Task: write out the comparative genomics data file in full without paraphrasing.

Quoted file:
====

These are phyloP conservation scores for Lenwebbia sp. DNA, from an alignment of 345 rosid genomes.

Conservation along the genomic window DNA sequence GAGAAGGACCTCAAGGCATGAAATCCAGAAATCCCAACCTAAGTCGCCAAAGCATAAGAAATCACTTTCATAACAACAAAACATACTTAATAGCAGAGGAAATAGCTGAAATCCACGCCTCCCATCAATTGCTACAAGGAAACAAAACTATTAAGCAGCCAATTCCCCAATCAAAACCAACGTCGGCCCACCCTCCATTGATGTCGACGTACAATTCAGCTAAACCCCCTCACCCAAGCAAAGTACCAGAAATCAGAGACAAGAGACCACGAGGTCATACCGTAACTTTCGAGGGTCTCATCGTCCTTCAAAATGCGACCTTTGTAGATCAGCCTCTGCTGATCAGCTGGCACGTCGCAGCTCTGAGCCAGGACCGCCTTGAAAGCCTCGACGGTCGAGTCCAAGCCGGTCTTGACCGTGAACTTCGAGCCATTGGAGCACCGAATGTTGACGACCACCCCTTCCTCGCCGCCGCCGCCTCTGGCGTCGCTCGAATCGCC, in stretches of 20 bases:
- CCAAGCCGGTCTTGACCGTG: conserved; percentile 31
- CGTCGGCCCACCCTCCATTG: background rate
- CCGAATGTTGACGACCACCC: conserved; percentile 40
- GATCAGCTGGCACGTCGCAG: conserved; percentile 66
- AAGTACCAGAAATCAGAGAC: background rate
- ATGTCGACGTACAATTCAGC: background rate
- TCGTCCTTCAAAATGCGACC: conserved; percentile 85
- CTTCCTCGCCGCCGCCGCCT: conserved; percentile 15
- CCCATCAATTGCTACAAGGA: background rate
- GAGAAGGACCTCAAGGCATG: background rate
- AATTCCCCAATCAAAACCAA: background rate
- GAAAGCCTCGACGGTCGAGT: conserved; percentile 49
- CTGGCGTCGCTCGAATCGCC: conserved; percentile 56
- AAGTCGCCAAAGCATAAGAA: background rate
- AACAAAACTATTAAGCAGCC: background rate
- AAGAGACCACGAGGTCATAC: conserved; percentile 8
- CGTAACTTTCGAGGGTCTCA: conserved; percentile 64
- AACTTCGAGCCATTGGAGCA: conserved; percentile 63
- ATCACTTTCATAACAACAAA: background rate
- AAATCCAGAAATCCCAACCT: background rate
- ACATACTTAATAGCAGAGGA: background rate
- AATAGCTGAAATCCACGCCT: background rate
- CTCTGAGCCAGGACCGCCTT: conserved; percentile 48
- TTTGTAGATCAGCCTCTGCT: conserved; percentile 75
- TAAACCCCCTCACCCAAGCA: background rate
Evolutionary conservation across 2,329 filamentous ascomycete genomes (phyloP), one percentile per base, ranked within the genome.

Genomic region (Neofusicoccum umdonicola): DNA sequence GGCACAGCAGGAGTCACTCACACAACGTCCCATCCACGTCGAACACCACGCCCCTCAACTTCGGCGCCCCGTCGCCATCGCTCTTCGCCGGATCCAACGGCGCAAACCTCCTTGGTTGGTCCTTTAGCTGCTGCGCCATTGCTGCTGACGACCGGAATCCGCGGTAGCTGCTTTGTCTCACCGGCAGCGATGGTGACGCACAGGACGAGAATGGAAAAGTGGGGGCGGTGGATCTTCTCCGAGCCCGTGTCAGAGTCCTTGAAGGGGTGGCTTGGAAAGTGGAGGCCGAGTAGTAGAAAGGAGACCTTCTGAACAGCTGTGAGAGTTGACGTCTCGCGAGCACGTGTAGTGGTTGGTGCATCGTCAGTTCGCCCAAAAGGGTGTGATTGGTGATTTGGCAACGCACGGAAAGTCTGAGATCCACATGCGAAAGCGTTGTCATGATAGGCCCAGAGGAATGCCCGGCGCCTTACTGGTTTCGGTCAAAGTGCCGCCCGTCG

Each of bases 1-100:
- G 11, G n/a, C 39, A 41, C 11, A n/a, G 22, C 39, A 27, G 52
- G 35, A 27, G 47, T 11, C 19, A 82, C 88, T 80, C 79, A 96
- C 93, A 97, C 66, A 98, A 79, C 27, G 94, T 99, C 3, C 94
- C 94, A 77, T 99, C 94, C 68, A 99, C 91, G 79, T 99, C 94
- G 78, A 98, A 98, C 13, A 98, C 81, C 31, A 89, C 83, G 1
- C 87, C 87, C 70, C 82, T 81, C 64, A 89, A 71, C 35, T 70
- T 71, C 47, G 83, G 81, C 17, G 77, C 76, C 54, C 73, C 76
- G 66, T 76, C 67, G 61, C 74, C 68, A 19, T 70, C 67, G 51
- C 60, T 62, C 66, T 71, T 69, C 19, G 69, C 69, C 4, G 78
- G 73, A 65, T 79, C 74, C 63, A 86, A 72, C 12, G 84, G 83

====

These are phyloP conservation scores for Lenwebbia sp. DNA, from an alignment of 345 rosid genomes.

Conservation along the genomic window DNA sequence GAGAAGGACCTCAAGGCATGAAATCCAGAAATCCCAACCTAAGTCGCCAAAGCATAAGAAATCACTTTCATAACAACAAAACATACTTAATAGCAGAGGAAATAGCTGAAATCCACGCCTCCCATCAATTGCTACAAGGAAACAAAACTATTAAGCAGCCAATTCCCCAATCAAAACCAACGTCGGCCCACCCTCCATTGATGTCGACGTACAATTCAGCTAAACCCCCTCACCCAAGCAAAGTACCAGAAATCAGAGACAAGAGACCACGAGGTCATACCGTAACTTTCGAGGGTCTCATCGTCCTTCAAAATGCGACCTTTGTAGATCAGCCTCTGCTGATCAGCTGGCACGTCGCAGCTCTGAGCCAGGACCGCCTTGAAAGCCTCGACGGTCGAGTCCAAGCCGGTCTTGACCGTGAACTTCGAGCCATTGGAGCACCGAATGTTGACGACCACCCCTTCCTCGCCGCCGCCGCCTCTGGCGTCGCTCGAATCGCC, in stretches of 20 bases:
- CCAAGCCGGTCTTGACCGTG: conserved; percentile 31
- CGTCGGCCCACCCTCCATTG: background rate
- CCGAATGTTGACGACCACCC: conserved; percentile 40
- GATCAGCTGGCACGTCGCAG: conserved; percentile 66
- AAGTACCAGAAATCAGAGAC: background rate
- ATGTCGACGTACAATTCAGC: background rate
- TCGTCCTTCAAAATGCGACC: conserved; percentile 85
- CTTCCTCGCCGCCGCCGCCT: conserved; percentile 15
- CCCATCAATTGCTACAAGGA: background rate
- GAGAAGGACCTCAAGGCATG: background rate
- AATTCCCCAATCAAAACCAA: background rate
- GAAAGCCTCGACGGTCGAGT: conserved; percentile 49
- CTGGCGTCGCTCGAATCGCC: conserved; percentile 56
- AAGTCGCCAAAGCATAAGAA: background rate
- AACAAAACTATTAAGCAGCC: background rate
- AAGAGACCACGAGGTCATAC: conserved; percentile 8
- CGTAACTTTCGAGGGTCTCA: conserved; percentile 64
- AACTTCGAGCCATTGGAGCA: conserved; percentile 63
- ATCACTTTCATAACAACAAA: background rate
- AAATCCAGAAATCCCAACCT: background rate
- ACATACTTAATAGCAGAGGA: background rate
- AATAGCTGAAATCCACGCCT: background rate
- CTCTGAGCCAGGACCGCCTT: conserved; percentile 48
- TTTGTAGATCAGCCTCTGCT: conserved; percentile 75
- TAAACCCCCTCACCCAAGCA: background rate
Evolutionary conservation across 2,329 filamentous ascomycete genomes (phyloP), one percentile per base, ranked within the genome.

Genomic region (Neofusicoccum umdonicola): DNA sequence GGCACAGCAGGAGTCACTCACACAACGTCCCATCCACGTCGAACACCACGCCCCTCAACTTCGGCGCCCCGTCGCCATCGCTCTTCGCCGGATCCAACGGCGCAAACCTCCTTGGTTGGTCCTTTAGCTGCTGCGCCATTGCTGCTGACGACCGGAATCCGCGGTAGCTGCTTTGTCTCACCGGCAGCGATGGTGACGCACAGGACGAGAATGGAAAAGTGGGGGCGGTGGATCTTCTCCGAGCCCGTGTCAGAGTCCTTGAAGGGGTGGCTTGGAAAGTGGAGGCCGAGTAGTAGAAAGGAGACCTTCTGAACAGCTGTGAGAGTTGACGTCTCGCGAGCACGTGTAGTGGTTGGTGCATCGTCAGTTCGCCCAAAAGGGTGTGATTGGTGATTTGGCAACGCACGGAAAGTCTGAGATCCACATGCGAAAGCGTTGTCATGATAGGCCCAGAGGAATGCCCGGCGCCTTACTGGTTTCGGTCAAAGTGCCGCCCGTCG

Each of bases 1-100:
- G 11, G n/a, C 39, A 41, C 11, A n/a, G 22, C 39, A 27, G 52
- G 35, A 27, G 47, T 11, C 19, A 82, C 88, T 80, C 79, A 96
- C 93, A 97, C 66, A 98, A 79, C 27, G 94, T 99, C 3, C 94
- C 94, A 77, T 99, C 94, C 68, A 99, C 91, G 79, T 99, C 94
- G 78, A 98, A 98, C 13, A 98, C 81, C 31, A 89, C 83, G 1
- C 87, C 87, C 70, C 82, T 81, C 64, A 89, A 71, C 35, T 70
- T 71, C 47, G 83, G 81, C 17, G 77, C 76, C 54, C 73, C 76
- G 66, T 76, C 67, G 61, C 74, C 68, A 19, T 70, C 67, G 51
- C 60, T 62, C 66, T 71, T 69, C 19, G 69, C 69, C 4, G 78
- G 73, A 65, T 79, C 74, C 63, A 86, A 72, C 12, G 84, G 83